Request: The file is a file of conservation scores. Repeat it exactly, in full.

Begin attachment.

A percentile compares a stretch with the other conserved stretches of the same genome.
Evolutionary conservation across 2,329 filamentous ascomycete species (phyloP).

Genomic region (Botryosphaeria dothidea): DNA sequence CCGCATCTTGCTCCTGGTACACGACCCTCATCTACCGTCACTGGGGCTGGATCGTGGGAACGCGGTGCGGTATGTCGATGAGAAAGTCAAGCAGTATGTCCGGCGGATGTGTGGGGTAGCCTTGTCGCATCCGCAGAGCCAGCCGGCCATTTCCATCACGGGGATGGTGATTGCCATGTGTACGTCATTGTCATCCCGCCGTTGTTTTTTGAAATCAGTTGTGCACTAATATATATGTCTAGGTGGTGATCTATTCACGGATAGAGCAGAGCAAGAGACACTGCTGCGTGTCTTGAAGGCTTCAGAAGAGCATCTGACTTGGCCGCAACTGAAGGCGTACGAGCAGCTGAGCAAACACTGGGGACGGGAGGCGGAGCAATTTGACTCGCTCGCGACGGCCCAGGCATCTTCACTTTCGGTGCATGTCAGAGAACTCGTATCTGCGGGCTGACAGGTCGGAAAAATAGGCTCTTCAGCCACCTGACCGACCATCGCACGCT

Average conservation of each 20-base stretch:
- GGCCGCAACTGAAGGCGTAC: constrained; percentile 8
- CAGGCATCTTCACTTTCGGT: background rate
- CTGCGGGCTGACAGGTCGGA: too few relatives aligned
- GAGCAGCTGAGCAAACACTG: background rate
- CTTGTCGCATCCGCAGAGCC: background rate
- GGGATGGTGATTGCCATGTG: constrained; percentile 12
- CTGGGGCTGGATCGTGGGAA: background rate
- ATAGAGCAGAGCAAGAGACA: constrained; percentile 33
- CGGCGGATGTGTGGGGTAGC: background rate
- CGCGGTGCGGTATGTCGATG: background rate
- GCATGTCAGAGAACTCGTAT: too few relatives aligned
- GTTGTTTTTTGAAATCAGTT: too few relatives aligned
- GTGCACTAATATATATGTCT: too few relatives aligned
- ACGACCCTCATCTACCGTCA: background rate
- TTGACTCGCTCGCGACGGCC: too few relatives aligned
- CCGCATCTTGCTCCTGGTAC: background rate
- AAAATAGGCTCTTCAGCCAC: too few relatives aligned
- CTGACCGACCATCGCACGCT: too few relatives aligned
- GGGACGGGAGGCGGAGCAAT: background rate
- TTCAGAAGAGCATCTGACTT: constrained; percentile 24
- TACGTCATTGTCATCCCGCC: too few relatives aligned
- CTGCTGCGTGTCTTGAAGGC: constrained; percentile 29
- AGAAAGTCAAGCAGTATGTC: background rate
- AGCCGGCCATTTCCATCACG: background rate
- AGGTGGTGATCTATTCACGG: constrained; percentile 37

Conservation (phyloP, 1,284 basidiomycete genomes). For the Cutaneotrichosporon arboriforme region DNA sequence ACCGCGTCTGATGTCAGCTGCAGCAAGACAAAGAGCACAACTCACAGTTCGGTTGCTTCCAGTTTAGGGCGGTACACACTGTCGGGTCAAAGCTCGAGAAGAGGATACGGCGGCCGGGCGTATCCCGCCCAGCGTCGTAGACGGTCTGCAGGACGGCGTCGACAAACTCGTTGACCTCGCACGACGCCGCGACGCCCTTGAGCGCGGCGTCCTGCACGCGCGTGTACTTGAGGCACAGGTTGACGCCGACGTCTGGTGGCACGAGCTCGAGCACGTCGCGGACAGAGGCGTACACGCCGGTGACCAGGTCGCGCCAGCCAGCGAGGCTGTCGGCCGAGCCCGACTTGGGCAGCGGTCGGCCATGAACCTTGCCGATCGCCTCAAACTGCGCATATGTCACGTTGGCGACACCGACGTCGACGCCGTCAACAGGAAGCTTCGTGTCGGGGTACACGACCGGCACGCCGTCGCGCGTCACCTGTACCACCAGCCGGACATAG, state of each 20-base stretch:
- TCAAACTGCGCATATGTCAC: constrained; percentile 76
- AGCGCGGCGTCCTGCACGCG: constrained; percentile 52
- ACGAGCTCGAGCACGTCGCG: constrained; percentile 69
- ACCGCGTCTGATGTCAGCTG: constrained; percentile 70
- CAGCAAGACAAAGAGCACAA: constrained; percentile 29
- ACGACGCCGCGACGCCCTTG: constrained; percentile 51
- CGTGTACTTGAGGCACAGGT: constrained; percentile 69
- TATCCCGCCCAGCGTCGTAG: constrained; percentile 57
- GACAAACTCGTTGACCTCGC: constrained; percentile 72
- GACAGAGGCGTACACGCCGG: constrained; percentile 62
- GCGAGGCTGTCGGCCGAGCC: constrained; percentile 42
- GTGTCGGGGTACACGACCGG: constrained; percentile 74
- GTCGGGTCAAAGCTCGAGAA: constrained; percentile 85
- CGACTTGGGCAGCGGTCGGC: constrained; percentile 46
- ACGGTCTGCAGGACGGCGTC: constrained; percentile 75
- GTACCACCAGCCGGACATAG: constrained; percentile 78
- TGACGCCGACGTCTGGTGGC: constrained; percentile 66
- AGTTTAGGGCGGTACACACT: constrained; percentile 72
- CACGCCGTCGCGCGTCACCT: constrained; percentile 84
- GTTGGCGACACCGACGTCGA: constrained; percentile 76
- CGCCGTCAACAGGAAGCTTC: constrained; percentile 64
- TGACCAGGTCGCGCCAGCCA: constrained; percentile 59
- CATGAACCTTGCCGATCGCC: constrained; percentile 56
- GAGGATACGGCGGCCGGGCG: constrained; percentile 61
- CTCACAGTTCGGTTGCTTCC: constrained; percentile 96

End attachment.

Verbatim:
A percentile compares a stretch with the other conserved stretches of the same genome.
Evolutionary conservation across 2,329 filamentous ascomycete species (phyloP).

Genomic region (Botryosphaeria dothidea): DNA sequence CCGCATCTTGCTCCTGGTACACGACCCTCATCTACCGTCACTGGGGCTGGATCGTGGGAACGCGGTGCGGTATGTCGATGAGAAAGTCAAGCAGTATGTCCGGCGGATGTGTGGGGTAGCCTTGTCGCATCCGCAGAGCCAGCCGGCCATTTCCATCACGGGGATGGTGATTGCCATGTGTACGTCATTGTCATCCCGCCGTTGTTTTTTGAAATCAGTTGTGCACTAATATATATGTCTAGGTGGTGATCTATTCACGGATAGAGCAGAGCAAGAGACACTGCTGCGTGTCTTGAAGGCTTCAGAAGAGCATCTGACTTGGCCGCAACTGAAGGCGTACGAGCAGCTGAGCAAACACTGGGGACGGGAGGCGGAGCAATTTGACTCGCTCGCGACGGCCCAGGCATCTTCACTTTCGGTGCATGTCAGAGAACTCGTATCTGCGGGCTGACAGGTCGGAAAAATAGGCTCTTCAGCCACCTGACCGACCATCGCACGCT

Average conservation of each 20-base stretch:
- GGCCGCAACTGAAGGCGTAC: constrained; percentile 8
- CAGGCATCTTCACTTTCGGT: background rate
- CTGCGGGCTGACAGGTCGGA: too few relatives aligned
- GAGCAGCTGAGCAAACACTG: background rate
- CTTGTCGCATCCGCAGAGCC: background rate
- GGGATGGTGATTGCCATGTG: constrained; percentile 12
- CTGGGGCTGGATCGTGGGAA: background rate
- ATAGAGCAGAGCAAGAGACA: constrained; percentile 33
- CGGCGGATGTGTGGGGTAGC: background rate
- CGCGGTGCGGTATGTCGATG: background rate
- GCATGTCAGAGAACTCGTAT: too few relatives aligned
- GTTGTTTTTTGAAATCAGTT: too few relatives aligned
- GTGCACTAATATATATGTCT: too few relatives aligned
- ACGACCCTCATCTACCGTCA: background rate
- TTGACTCGCTCGCGACGGCC: too few relatives aligned
- CCGCATCTTGCTCCTGGTAC: background rate
- AAAATAGGCTCTTCAGCCAC: too few relatives aligned
- CTGACCGACCATCGCACGCT: too few relatives aligned
- GGGACGGGAGGCGGAGCAAT: background rate
- TTCAGAAGAGCATCTGACTT: constrained; percentile 24
- TACGTCATTGTCATCCCGCC: too few relatives aligned
- CTGCTGCGTGTCTTGAAGGC: constrained; percentile 29
- AGAAAGTCAAGCAGTATGTC: background rate
- AGCCGGCCATTTCCATCACG: background rate
- AGGTGGTGATCTATTCACGG: constrained; percentile 37

Conservation (phyloP, 1,284 basidiomycete genomes). For the Cutaneotrichosporon arboriforme region DNA sequence ACCGCGTCTGATGTCAGCTGCAGCAAGACAAAGAGCACAACTCACAGTTCGGTTGCTTCCAGTTTAGGGCGGTACACACTGTCGGGTCAAAGCTCGAGAAGAGGATACGGCGGCCGGGCGTATCCCGCCCAGCGTCGTAGACGGTCTGCAGGACGGCGTCGACAAACTCGTTGACCTCGCACGACGCCGCGACGCCCTTGAGCGCGGCGTCCTGCACGCGCGTGTACTTGAGGCACAGGTTGACGCCGACGTCTGGTGGCACGAGCTCGAGCACGTCGCGGACAGAGGCGTACACGCCGGTGACCAGGTCGCGCCAGCCAGCGAGGCTGTCGGCCGAGCCCGACTTGGGCAGCGGTCGGCCATGAACCTTGCCGATCGCCTCAAACTGCGCATATGTCACGTTGGCGACACCGACGTCGACGCCGTCAACAGGAAGCTTCGTGTCGGGGTACACGACCGGCACGCCGTCGCGCGTCACCTGTACCACCAGCCGGACATAG, state of each 20-base stretch:
- TCAAACTGCGCATATGTCAC: constrained; percentile 76
- AGCGCGGCGTCCTGCACGCG: constrained; percentile 52
- ACGAGCTCGAGCACGTCGCG: constrained; percentile 69
- ACCGCGTCTGATGTCAGCTG: constrained; percentile 70
- CAGCAAGACAAAGAGCACAA: constrained; percentile 29
- ACGACGCCGCGACGCCCTTG: constrained; percentile 51
- CGTGTACTTGAGGCACAGGT: constrained; percentile 69
- TATCCCGCCCAGCGTCGTAG: constrained; percentile 57
- GACAAACTCGTTGACCTCGC: constrained; percentile 72
- GACAGAGGCGTACACGCCGG: constrained; percentile 62
- GCGAGGCTGTCGGCCGAGCC: constrained; percentile 42
- GTGTCGGGGTACACGACCGG: constrained; percentile 74
- GTCGGGTCAAAGCTCGAGAA: constrained; percentile 85
- CGACTTGGGCAGCGGTCGGC: constrained; percentile 46
- ACGGTCTGCAGGACGGCGTC: constrained; percentile 75
- GTACCACCAGCCGGACATAG: constrained; percentile 78
- TGACGCCGACGTCTGGTGGC: constrained; percentile 66
- AGTTTAGGGCGGTACACACT: constrained; percentile 72
- CACGCCGTCGCGCGTCACCT: constrained; percentile 84
- GTTGGCGACACCGACGTCGA: constrained; percentile 76
- CGCCGTCAACAGGAAGCTTC: constrained; percentile 64
- TGACCAGGTCGCGCCAGCCA: constrained; percentile 59
- CATGAACCTTGCCGATCGCC: constrained; percentile 56
- GAGGATACGGCGGCCGGGCG: constrained; percentile 61
- CTCACAGTTCGGTTGCTTCC: constrained; percentile 96